Electronic cigarette use is not associated with quitting of conventional cigarettes in youth smokers.
Pediatr Res. 2017 07 ;82(1):14-18. Epub 2017 May 24. PMID: 28355200
Man Ping Wang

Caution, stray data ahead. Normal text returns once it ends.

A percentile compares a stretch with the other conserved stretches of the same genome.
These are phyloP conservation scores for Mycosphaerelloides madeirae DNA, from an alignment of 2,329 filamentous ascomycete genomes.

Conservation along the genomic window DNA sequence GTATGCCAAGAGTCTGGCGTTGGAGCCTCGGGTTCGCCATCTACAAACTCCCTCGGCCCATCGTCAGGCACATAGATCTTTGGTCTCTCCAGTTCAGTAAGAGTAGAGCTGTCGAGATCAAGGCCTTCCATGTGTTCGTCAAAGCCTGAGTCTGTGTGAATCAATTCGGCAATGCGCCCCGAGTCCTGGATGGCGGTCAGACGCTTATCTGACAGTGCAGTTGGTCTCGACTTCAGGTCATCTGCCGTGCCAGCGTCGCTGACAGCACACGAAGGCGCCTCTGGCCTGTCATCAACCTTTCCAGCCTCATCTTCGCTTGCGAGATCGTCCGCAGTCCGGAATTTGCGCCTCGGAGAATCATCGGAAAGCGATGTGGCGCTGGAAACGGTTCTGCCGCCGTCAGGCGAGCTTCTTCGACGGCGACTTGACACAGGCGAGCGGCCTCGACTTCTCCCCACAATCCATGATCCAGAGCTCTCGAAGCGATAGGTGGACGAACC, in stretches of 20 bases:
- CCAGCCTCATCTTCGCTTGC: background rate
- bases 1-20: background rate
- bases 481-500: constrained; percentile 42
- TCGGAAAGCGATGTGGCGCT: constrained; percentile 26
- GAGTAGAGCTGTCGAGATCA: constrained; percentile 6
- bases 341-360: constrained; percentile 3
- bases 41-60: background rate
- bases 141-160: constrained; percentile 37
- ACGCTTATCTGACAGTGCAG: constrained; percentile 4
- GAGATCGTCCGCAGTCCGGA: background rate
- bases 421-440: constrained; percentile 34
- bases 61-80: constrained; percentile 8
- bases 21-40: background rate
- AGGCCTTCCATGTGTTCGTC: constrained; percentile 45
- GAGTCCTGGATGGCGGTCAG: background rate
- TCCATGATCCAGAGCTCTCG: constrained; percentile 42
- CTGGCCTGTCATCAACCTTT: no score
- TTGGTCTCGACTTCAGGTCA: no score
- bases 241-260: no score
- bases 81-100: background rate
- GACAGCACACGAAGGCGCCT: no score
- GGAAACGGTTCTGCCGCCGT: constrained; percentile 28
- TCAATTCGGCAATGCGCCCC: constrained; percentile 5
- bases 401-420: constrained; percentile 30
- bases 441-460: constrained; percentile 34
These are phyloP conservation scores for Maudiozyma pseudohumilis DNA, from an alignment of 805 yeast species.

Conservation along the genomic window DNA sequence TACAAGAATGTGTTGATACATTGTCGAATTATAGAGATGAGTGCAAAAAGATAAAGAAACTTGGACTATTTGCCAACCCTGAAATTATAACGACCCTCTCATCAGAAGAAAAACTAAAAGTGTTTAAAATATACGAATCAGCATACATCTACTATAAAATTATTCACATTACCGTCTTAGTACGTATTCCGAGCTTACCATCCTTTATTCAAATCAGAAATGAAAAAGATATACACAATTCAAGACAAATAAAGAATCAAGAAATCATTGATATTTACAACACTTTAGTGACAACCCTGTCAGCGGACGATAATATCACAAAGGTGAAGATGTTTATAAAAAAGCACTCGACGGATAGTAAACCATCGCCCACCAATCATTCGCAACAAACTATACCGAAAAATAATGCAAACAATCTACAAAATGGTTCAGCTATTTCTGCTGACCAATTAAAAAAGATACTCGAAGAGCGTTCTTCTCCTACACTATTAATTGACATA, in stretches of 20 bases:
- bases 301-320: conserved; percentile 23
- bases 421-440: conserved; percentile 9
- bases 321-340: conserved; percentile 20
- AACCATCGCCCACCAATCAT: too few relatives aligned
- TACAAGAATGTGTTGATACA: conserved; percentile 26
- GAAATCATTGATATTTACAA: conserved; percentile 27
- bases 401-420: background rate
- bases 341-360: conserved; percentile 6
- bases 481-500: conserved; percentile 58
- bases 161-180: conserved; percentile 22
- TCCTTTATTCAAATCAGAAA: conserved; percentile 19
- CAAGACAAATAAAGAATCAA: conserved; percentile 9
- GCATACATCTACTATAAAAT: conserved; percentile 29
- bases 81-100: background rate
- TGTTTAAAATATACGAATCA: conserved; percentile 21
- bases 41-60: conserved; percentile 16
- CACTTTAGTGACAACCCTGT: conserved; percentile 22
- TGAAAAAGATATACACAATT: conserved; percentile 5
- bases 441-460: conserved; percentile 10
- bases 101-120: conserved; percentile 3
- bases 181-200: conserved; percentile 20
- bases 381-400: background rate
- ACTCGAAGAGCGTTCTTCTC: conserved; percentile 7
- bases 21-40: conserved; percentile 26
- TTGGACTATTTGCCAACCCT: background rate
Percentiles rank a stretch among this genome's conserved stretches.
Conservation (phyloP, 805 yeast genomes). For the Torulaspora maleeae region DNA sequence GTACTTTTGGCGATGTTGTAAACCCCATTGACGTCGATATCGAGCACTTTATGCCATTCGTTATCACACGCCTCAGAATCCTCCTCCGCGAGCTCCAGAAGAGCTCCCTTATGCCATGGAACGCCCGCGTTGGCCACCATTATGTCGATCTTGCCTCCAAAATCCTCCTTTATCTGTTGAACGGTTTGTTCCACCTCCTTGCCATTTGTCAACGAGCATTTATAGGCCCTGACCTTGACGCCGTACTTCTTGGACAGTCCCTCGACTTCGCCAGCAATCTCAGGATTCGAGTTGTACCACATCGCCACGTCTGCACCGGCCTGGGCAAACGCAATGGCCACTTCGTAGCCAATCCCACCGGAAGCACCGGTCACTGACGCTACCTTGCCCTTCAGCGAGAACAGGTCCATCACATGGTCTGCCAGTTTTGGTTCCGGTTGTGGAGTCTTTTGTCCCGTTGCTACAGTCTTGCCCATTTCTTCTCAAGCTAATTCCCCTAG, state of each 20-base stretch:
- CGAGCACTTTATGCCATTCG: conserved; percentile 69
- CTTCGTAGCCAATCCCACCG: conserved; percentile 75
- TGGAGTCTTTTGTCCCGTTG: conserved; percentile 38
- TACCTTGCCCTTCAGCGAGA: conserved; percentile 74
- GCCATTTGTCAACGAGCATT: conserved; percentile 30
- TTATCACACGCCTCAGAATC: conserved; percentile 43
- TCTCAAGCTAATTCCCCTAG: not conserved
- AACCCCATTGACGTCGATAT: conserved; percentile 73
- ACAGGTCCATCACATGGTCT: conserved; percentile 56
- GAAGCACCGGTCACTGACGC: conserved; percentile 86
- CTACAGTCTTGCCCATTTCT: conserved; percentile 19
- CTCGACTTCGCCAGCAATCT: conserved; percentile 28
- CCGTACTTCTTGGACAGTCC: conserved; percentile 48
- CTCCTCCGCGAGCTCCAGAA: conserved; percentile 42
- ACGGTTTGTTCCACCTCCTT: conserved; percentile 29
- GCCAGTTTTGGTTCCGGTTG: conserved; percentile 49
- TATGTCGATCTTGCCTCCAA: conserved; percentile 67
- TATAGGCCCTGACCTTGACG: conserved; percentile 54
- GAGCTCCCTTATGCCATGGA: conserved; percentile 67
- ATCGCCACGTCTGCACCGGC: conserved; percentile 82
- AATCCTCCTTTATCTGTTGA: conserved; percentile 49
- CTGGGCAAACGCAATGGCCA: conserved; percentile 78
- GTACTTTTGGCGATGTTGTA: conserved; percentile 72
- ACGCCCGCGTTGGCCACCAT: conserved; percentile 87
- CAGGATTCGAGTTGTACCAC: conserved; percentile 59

BackgroundTo investigate the association between electronic cigarette (e-cig) use and smoking cessation among smokers who called the Youth Quitline in Hong Kong.MethodsThis longitudinal study collected data on youth smokers' (N=189) use and perception of e-cigs, conventional cigarette smoking behavior, and sociodemographic characteristics at baseline. Self-reported past 7-day point prevalence of abstinence (PPA) was assessed in the 6-month telephone follow-up. Linear and logistic regressions were used to estimate the association of e-cig use with quitting cigarette smoking and other cessation-related outcomes.ResultsE-cig users were younger, more addicted to nicotine, and less ready to quit (all P<0.05) at baseline. The PPA rate was lower in e-cig users (13.4% vs. 20.8%) at follow-up. E-cig use was not associated with PPA at the 6-month follow-up (odds ratio (OR): 0.56, 95% CI: 0.24 to 1.35), but it was nonsignificantly related to more cessation attempts (raw coefficient (b): 1.26, 95% CI: -0.13 to 2.66). Among those who still smoked, e-cig use was nonsignificantly associated with intention to quit smoking (OR: 0.55, 95% CI: 0.15 to 2.05), nicotine dependence (Fagerström score, b: 0.75, 95% CI: -0.39 to 1.90), and perceptions on quitting cigarette smoking.ConclusionE-cig use was not associated with successful smoking cessation among Youth Quitline smokers.